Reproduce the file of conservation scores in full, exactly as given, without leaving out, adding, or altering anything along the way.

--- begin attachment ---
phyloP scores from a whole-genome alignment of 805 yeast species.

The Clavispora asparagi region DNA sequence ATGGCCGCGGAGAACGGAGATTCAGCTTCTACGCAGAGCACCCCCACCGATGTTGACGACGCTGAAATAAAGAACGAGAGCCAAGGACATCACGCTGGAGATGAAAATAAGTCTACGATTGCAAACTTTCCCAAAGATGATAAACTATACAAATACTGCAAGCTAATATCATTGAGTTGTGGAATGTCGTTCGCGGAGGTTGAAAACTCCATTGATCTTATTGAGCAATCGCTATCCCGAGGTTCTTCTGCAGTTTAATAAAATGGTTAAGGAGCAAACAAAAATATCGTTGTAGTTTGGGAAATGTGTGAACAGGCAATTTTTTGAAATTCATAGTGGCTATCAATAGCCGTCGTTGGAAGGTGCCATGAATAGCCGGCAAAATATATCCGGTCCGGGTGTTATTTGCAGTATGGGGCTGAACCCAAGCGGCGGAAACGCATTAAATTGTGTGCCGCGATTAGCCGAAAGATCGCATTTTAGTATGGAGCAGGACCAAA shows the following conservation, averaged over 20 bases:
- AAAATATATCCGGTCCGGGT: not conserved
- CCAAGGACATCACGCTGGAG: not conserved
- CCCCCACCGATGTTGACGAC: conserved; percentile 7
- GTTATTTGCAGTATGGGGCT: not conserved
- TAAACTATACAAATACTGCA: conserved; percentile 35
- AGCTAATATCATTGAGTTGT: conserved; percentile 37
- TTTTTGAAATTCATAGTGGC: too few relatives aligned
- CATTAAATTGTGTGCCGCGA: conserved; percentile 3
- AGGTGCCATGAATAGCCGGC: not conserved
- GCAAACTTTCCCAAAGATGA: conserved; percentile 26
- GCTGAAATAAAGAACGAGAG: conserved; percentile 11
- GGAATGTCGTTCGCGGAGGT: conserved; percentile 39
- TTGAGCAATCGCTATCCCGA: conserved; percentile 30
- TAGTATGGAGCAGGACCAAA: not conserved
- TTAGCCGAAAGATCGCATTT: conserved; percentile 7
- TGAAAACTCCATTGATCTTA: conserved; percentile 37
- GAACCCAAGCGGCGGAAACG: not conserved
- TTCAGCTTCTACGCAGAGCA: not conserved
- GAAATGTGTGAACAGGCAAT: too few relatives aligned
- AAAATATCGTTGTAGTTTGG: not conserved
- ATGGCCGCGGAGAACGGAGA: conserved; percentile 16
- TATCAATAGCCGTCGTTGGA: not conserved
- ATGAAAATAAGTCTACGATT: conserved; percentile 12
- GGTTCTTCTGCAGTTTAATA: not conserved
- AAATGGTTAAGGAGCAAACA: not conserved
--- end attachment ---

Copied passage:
phyloP scores from a whole-genome alignment of 805 yeast species.

The Clavispora asparagi region DNA sequence ATGGCCGCGGAGAACGGAGATTCAGCTTCTACGCAGAGCACCCCCACCGATGTTGACGACGCTGAAATAAAGAACGAGAGCCAAGGACATCACGCTGGAGATGAAAATAAGTCTACGATTGCAAACTTTCCCAAAGATGATAAACTATACAAATACTGCAAGCTAATATCATTGAGTTGTGGAATGTCGTTCGCGGAGGTTGAAAACTCCATTGATCTTATTGAGCAATCGCTATCCCGAGGTTCTTCTGCAGTTTAATAAAATGGTTAAGGAGCAAACAAAAATATCGTTGTAGTTTGGGAAATGTGTGAACAGGCAATTTTTTGAAATTCATAGTGGCTATCAATAGCCGTCGTTGGAAGGTGCCATGAATAGCCGGCAAAATATATCCGGTCCGGGTGTTATTTGCAGTATGGGGCTGAACCCAAGCGGCGGAAACGCATTAAATTGTGTGCCGCGATTAGCCGAAAGATCGCATTTTAGTATGGAGCAGGACCAAA shows the following conservation, averaged over 20 bases:
- AAAATATATCCGGTCCGGGT: not conserved
- CCAAGGACATCACGCTGGAG: not conserved
- CCCCCACCGATGTTGACGAC: conserved; percentile 7
- GTTATTTGCAGTATGGGGCT: not conserved
- TAAACTATACAAATACTGCA: conserved; percentile 35
- AGCTAATATCATTGAGTTGT: conserved; percentile 37
- TTTTTGAAATTCATAGTGGC: too few relatives aligned
- CATTAAATTGTGTGCCGCGA: conserved; percentile 3
- AGGTGCCATGAATAGCCGGC: not conserved
- GCAAACTTTCCCAAAGATGA: conserved; percentile 26
- GCTGAAATAAAGAACGAGAG: conserved; percentile 11
- GGAATGTCGTTCGCGGAGGT: conserved; percentile 39
- TTGAGCAATCGCTATCCCGA: conserved; percentile 30
- TAGTATGGAGCAGGACCAAA: not conserved
- TTAGCCGAAAGATCGCATTT: conserved; percentile 7
- TGAAAACTCCATTGATCTTA: conserved; percentile 37
- GAACCCAAGCGGCGGAAACG: not conserved
- TTCAGCTTCTACGCAGAGCA: not conserved
- GAAATGTGTGAACAGGCAAT: too few relatives aligned
- AAAATATCGTTGTAGTTTGG: not conserved
- ATGGCCGCGGAGAACGGAGA: conserved; percentile 16
- TATCAATAGCCGTCGTTGGA: not conserved
- ATGAAAATAAGTCTACGATT: conserved; percentile 12
- GGTTCTTCTGCAGTTTAATA: not conserved
- AAATGGTTAAGGAGCAAACA: not conserved